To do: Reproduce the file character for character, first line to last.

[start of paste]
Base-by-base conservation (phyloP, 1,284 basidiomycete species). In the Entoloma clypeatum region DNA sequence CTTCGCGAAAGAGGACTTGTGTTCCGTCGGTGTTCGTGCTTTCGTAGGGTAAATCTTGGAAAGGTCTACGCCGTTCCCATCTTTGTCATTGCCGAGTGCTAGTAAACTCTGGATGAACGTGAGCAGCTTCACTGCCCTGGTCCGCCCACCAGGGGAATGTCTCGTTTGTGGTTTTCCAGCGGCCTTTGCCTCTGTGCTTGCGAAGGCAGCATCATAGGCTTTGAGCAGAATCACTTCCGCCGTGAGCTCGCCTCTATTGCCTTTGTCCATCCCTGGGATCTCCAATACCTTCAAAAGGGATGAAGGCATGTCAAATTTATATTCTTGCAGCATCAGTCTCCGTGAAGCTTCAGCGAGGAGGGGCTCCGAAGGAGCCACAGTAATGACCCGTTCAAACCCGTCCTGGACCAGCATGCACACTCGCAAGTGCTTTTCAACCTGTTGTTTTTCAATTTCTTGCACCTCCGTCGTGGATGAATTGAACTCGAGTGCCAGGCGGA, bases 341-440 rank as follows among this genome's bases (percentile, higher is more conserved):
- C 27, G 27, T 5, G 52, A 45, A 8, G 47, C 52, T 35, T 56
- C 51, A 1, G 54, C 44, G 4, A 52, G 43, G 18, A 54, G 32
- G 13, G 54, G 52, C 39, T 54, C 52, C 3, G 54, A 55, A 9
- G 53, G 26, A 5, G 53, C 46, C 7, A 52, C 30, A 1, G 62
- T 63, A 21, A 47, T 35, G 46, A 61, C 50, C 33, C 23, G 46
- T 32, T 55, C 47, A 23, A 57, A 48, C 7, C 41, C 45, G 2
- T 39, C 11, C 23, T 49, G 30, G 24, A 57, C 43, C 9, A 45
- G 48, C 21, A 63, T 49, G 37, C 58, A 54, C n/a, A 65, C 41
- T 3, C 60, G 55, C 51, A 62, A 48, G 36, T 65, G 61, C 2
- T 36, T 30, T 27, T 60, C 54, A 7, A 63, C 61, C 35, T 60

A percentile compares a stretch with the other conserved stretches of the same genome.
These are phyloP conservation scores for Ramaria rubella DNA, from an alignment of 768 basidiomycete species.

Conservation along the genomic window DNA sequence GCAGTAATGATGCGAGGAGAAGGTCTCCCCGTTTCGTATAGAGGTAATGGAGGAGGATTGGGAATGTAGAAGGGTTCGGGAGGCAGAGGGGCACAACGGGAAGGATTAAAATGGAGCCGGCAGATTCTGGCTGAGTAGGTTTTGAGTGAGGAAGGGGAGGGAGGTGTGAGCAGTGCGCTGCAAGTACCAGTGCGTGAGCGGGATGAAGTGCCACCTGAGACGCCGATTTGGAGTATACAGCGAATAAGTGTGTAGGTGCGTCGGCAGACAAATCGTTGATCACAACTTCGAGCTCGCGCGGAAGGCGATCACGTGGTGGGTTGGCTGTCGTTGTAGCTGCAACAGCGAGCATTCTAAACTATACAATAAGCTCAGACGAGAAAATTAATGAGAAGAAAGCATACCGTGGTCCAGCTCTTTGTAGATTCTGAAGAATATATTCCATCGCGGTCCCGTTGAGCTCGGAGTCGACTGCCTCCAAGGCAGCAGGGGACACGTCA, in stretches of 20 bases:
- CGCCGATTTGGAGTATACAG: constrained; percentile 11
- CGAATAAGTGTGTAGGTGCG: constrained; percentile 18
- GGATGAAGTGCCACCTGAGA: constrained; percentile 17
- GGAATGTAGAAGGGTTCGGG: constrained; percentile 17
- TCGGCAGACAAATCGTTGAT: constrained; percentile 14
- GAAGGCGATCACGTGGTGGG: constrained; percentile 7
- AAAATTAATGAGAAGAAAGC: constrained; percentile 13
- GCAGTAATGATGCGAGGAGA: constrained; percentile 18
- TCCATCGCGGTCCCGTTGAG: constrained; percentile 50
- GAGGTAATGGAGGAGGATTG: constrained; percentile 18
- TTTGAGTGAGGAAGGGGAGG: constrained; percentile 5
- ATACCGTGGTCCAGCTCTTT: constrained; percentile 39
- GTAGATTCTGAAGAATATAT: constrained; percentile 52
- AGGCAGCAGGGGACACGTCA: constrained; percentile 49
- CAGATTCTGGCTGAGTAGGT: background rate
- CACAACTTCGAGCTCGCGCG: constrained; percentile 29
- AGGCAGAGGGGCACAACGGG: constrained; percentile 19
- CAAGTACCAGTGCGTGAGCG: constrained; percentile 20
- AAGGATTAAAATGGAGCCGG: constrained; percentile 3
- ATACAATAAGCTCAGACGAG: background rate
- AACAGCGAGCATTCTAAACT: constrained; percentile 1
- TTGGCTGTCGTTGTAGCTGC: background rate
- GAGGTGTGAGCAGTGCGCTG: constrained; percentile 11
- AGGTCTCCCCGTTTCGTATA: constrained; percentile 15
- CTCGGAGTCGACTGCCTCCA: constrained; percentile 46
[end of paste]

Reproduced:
Base-by-base conservation (phyloP, 1,284 basidiomycete species). In the Entoloma clypeatum region DNA sequence CTTCGCGAAAGAGGACTTGTGTTCCGTCGGTGTTCGTGCTTTCGTAGGGTAAATCTTGGAAAGGTCTACGCCGTTCCCATCTTTGTCATTGCCGAGTGCTAGTAAACTCTGGATGAACGTGAGCAGCTTCACTGCCCTGGTCCGCCCACCAGGGGAATGTCTCGTTTGTGGTTTTCCAGCGGCCTTTGCCTCTGTGCTTGCGAAGGCAGCATCATAGGCTTTGAGCAGAATCACTTCCGCCGTGAGCTCGCCTCTATTGCCTTTGTCCATCCCTGGGATCTCCAATACCTTCAAAAGGGATGAAGGCATGTCAAATTTATATTCTTGCAGCATCAGTCTCCGTGAAGCTTCAGCGAGGAGGGGCTCCGAAGGAGCCACAGTAATGACCCGTTCAAACCCGTCCTGGACCAGCATGCACACTCGCAAGTGCTTTTCAACCTGTTGTTTTTCAATTTCTTGCACCTCCGTCGTGGATGAATTGAACTCGAGTGCCAGGCGGA, bases 341-440 rank as follows among this genome's bases (percentile, higher is more conserved):
- C 27, G 27, T 5, G 52, A 45, A 8, G 47, C 52, T 35, T 56
- C 51, A 1, G 54, C 44, G 4, A 52, G 43, G 18, A 54, G 32
- G 13, G 54, G 52, C 39, T 54, C 52, C 3, G 54, A 55, A 9
- G 53, G 26, A 5, G 53, C 46, C 7, A 52, C 30, A 1, G 62
- T 63, A 21, A 47, T 35, G 46, A 61, C 50, C 33, C 23, G 46
- T 32, T 55, C 47, A 23, A 57, A 48, C 7, C 41, C 45, G 2
- T 39, C 11, C 23, T 49, G 30, G 24, A 57, C 43, C 9, A 45
- G 48, C 21, A 63, T 49, G 37, C 58, A 54, C n/a, A 65, C 41
- T 3, C 60, G 55, C 51, A 62, A 48, G 36, T 65, G 61, C 2
- T 36, T 30, T 27, T 60, C 54, A 7, A 63, C 61, C 35, T 60

A percentile compares a stretch with the other conserved stretches of the same genome.
These are phyloP conservation scores for Ramaria rubella DNA, from an alignment of 768 basidiomycete species.

Conservation along the genomic window DNA sequence GCAGTAATGATGCGAGGAGAAGGTCTCCCCGTTTCGTATAGAGGTAATGGAGGAGGATTGGGAATGTAGAAGGGTTCGGGAGGCAGAGGGGCACAACGGGAAGGATTAAAATGGAGCCGGCAGATTCTGGCTGAGTAGGTTTTGAGTGAGGAAGGGGAGGGAGGTGTGAGCAGTGCGCTGCAAGTACCAGTGCGTGAGCGGGATGAAGTGCCACCTGAGACGCCGATTTGGAGTATACAGCGAATAAGTGTGTAGGTGCGTCGGCAGACAAATCGTTGATCACAACTTCGAGCTCGCGCGGAAGGCGATCACGTGGTGGGTTGGCTGTCGTTGTAGCTGCAACAGCGAGCATTCTAAACTATACAATAAGCTCAGACGAGAAAATTAATGAGAAGAAAGCATACCGTGGTCCAGCTCTTTGTAGATTCTGAAGAATATATTCCATCGCGGTCCCGTTGAGCTCGGAGTCGACTGCCTCCAAGGCAGCAGGGGACACGTCA, in stretches of 20 bases:
- CGCCGATTTGGAGTATACAG: constrained; percentile 11
- CGAATAAGTGTGTAGGTGCG: constrained; percentile 18
- GGATGAAGTGCCACCTGAGA: constrained; percentile 17
- GGAATGTAGAAGGGTTCGGG: constrained; percentile 17
- TCGGCAGACAAATCGTTGAT: constrained; percentile 14
- GAAGGCGATCACGTGGTGGG: constrained; percentile 7
- AAAATTAATGAGAAGAAAGC: constrained; percentile 13
- GCAGTAATGATGCGAGGAGA: constrained; percentile 18
- TCCATCGCGGTCCCGTTGAG: constrained; percentile 50
- GAGGTAATGGAGGAGGATTG: constrained; percentile 18
- TTTGAGTGAGGAAGGGGAGG: constrained; percentile 5
- ATACCGTGGTCCAGCTCTTT: constrained; percentile 39
- GTAGATTCTGAAGAATATAT: constrained; percentile 52
- AGGCAGCAGGGGACACGTCA: constrained; percentile 49
- CAGATTCTGGCTGAGTAGGT: background rate
- CACAACTTCGAGCTCGCGCG: constrained; percentile 29
- AGGCAGAGGGGCACAACGGG: constrained; percentile 19
- CAAGTACCAGTGCGTGAGCG: constrained; percentile 20
- AAGGATTAAAATGGAGCCGG: constrained; percentile 3
- ATACAATAAGCTCAGACGAG: background rate
- AACAGCGAGCATTCTAAACT: constrained; percentile 1
- TTGGCTGTCGTTGTAGCTGC: background rate
- GAGGTGTGAGCAGTGCGCTG: constrained; percentile 11
- AGGTCTCCCCGTTTCGTATA: constrained; percentile 15
- CTCGGAGTCGACTGCCTCCA: constrained; percentile 46